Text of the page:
Your website is a puzzle. A conversation. Shall we play?

Roxana Gramada

“My website is so old it’s not even funny. Can you redo it? Just write something about me on it.” I get tons of calls like that. Sure, I can. The thing is, you’ve got the words already, I just have to get them out of you, give them whatever your client thinks is a killer outfit and serve them on a silver platter. I’d love a look at your brochures etc., but they’re not your mind. And that’s who I need a date with, actually.

So yes, we’re playing games. First I play the detective. Once I figure you out, it becomes a puzzle. I put together pieces I already worked out in stage one. And yes, it’s fun. (Unless you set your mind on something and I have to sell you what you want and give you what you need. You know the saying, too. You say it under your breath about your clients all the time.)

When I say figure you out, I’m not the MI6, by the way, or your secret agency of choice, though I’ll take the James Bond glamour. It’s just that your work, your idea is made, like anything in this word, of some DNA, which replicates over and over. I have to figure that out, pretty much as you spin wool into thread, word by word, line by line, and then knit them into a conversation: your website.

Which brings me to the chase: when you go shopping on the high street, what do you do? Well, maybe you see a window intriguing enough and you go in. Which is when someone says hello and offers to help you find the shoes, the bag etc. You engage them or rather do your thing. In either scenario, you look around, maybe try something, ask a question, possibly buy something and then leave.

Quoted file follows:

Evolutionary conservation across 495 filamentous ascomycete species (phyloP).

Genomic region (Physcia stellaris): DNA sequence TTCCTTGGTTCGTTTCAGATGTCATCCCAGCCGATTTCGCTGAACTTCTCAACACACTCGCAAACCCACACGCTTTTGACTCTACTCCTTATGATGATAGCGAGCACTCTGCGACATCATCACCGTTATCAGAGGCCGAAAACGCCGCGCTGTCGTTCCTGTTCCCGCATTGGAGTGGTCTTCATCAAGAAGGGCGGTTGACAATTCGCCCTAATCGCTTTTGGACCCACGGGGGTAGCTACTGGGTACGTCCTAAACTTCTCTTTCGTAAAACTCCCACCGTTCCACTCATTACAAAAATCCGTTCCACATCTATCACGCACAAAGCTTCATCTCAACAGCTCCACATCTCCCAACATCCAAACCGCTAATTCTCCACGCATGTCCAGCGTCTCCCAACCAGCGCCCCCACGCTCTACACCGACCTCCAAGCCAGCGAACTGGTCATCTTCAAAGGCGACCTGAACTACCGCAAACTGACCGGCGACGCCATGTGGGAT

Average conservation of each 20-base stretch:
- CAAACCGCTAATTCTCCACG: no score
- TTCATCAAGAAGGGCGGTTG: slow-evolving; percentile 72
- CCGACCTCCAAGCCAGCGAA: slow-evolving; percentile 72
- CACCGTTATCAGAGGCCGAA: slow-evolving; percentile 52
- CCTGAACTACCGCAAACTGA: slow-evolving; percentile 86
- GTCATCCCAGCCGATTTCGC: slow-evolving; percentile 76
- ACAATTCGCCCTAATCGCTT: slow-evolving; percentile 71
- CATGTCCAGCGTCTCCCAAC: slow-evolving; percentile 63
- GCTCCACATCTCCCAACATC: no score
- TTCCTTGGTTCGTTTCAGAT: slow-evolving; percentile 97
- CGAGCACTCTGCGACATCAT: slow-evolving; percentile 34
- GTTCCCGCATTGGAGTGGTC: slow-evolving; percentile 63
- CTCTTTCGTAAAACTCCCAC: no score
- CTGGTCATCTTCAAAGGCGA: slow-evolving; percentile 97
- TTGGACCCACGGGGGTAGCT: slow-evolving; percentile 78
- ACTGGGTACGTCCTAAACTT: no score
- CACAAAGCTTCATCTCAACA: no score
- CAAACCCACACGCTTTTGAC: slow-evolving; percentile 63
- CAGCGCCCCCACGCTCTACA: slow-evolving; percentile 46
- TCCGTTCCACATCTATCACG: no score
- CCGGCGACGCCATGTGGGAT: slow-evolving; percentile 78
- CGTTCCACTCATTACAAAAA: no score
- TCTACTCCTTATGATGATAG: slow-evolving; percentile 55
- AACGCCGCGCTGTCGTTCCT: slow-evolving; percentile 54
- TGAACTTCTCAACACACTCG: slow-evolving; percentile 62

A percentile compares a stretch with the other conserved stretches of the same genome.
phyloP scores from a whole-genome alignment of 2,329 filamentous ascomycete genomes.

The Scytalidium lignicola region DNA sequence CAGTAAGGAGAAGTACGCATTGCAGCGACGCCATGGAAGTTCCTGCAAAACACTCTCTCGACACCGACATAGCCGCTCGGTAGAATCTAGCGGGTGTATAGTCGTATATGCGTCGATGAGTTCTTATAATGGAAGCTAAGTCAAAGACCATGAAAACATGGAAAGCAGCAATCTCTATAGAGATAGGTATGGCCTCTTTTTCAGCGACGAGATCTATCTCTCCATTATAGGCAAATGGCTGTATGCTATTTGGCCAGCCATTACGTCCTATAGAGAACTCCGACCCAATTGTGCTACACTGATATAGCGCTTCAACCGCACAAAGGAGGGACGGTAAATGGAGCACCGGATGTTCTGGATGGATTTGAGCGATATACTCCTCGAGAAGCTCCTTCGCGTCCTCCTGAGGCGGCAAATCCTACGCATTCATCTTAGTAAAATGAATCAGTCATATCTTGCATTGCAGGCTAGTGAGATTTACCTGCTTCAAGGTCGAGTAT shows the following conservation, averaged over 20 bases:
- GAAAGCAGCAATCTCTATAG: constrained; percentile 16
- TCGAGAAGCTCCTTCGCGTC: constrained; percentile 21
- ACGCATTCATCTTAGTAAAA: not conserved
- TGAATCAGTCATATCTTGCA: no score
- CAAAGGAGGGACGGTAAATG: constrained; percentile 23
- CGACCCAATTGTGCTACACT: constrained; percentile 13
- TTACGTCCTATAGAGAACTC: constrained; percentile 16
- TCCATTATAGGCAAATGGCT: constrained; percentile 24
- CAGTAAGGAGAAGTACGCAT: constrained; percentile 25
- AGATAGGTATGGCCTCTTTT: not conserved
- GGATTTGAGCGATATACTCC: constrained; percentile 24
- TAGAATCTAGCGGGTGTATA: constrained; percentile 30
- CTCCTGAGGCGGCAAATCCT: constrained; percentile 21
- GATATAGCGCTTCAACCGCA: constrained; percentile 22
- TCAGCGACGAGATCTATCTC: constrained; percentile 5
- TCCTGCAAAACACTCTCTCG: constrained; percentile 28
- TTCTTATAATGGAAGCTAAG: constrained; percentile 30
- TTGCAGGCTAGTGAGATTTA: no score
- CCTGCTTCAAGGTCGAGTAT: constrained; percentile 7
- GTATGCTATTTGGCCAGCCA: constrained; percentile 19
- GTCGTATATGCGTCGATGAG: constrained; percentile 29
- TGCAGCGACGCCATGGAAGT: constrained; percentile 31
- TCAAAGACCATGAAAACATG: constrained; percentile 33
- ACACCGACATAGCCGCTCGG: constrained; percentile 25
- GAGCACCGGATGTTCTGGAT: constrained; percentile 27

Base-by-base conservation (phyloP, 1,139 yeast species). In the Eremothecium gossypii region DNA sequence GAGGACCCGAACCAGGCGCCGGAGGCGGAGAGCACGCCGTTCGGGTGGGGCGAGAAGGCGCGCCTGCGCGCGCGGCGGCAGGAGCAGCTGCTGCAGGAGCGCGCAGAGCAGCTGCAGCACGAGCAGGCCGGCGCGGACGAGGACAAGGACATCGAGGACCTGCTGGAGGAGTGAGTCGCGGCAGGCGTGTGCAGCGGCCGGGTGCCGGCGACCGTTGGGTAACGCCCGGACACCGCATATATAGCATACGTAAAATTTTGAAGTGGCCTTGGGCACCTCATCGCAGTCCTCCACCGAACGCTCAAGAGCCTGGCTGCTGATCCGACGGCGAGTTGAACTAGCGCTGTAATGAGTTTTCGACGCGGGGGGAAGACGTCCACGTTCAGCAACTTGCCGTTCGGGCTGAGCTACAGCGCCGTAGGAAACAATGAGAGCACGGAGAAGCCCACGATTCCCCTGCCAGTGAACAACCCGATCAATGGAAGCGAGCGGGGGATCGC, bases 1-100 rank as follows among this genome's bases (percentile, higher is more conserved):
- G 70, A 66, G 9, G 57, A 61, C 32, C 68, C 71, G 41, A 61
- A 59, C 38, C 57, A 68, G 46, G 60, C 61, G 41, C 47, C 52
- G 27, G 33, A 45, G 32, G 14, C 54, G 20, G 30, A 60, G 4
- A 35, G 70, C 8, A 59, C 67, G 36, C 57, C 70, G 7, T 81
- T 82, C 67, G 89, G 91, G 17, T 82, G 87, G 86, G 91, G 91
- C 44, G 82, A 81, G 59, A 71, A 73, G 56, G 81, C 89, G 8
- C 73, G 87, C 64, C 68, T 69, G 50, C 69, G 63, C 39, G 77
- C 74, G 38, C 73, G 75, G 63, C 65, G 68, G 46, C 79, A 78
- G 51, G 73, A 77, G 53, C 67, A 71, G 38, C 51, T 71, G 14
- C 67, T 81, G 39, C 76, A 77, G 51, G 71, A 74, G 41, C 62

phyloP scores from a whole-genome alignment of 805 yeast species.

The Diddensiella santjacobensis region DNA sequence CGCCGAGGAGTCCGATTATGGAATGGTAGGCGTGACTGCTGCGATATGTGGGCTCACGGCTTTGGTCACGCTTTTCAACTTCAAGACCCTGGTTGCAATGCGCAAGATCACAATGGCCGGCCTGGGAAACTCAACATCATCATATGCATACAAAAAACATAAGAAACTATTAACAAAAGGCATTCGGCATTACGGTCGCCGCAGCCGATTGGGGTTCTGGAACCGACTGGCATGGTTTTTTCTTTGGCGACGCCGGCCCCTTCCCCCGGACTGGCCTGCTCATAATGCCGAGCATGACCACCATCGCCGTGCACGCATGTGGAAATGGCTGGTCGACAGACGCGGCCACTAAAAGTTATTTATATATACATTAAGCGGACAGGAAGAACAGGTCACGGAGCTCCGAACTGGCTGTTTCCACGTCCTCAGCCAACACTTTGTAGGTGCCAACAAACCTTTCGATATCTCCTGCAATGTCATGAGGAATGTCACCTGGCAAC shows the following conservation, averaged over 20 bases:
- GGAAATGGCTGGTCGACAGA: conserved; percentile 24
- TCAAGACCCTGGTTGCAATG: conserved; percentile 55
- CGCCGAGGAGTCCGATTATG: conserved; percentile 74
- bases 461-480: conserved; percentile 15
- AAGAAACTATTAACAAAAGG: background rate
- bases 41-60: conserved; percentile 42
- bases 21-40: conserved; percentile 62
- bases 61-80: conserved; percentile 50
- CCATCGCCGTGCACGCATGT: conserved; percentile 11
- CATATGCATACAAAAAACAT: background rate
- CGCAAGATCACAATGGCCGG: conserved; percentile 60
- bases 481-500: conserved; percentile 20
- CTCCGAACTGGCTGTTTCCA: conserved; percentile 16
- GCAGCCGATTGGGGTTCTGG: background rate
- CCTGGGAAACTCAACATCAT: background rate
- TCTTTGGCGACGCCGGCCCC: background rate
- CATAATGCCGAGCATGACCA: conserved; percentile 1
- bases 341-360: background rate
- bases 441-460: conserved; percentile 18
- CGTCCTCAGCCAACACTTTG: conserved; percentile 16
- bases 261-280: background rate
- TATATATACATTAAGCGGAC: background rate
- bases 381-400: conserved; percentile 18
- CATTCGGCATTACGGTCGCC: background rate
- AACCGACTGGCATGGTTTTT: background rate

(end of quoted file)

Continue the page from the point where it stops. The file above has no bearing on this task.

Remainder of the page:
Your website is the online shop, or at least the online showroom. It will have to accompany whoever walks into your store through the whole thing.

The landing page needs to be catchy enough to get them to stay. Your bits and pieces of copy and photos put together will have to be the space someone will want to spend seconds or minutes more with, enough to get to and click on some almighty button, i.e. the shop assistant: would you like to try that (work with me for a free hour)? Want to see something cool (learn more)? Would you like to get that today (buy now)? Would you like to get our special offers in the mail (subscribe to our list)?

Whatever words will land on your website, they have to sound like an easy, frothy, juicy, touchdown-y sales conversation you would have with your coldest-to-hottest prospects.

As soon as we frame it like that, we just write dialogue sets (yes, only your lines show):

  • do they just need enough to get into the door and want to spend their time with you for a second (name the movie it’s from, I’ll give you a free hour, no kidding)? That the Home page.
  • do they want to know about the shop (because they need reassurance they’re in the right hands)? That’s the About page.
  • do they want to see how you’ll turn rocks into rockstars (because you’ve done it a million times before)? That’s the Sales page.

Like I said, DNA, replicated in puzzles over and over, plus some magic sauce. Easy peasy Japanesey. (I heard Stephen Daldry on Alec Baldwin’s Here’s the thing – a great podcast, by the way – say whoever likes and is good at puzzles, can make a good director. Ever tried to put together 1,000 pieces of Bruegel’s “Hunters in the Snow”? Pure nerdy delight.) Book me when you’re ready. I’ll be over there at the puzzle table, with a tea and a biscuit.

If you’re serious about standing out from the competition, you should download my guide for your next great product here.

Go through the motions even for a product you’re offering now. Lots of a-has and how-tos will pop up.

For 1-on-1 help click here.

Thank you for reading this.

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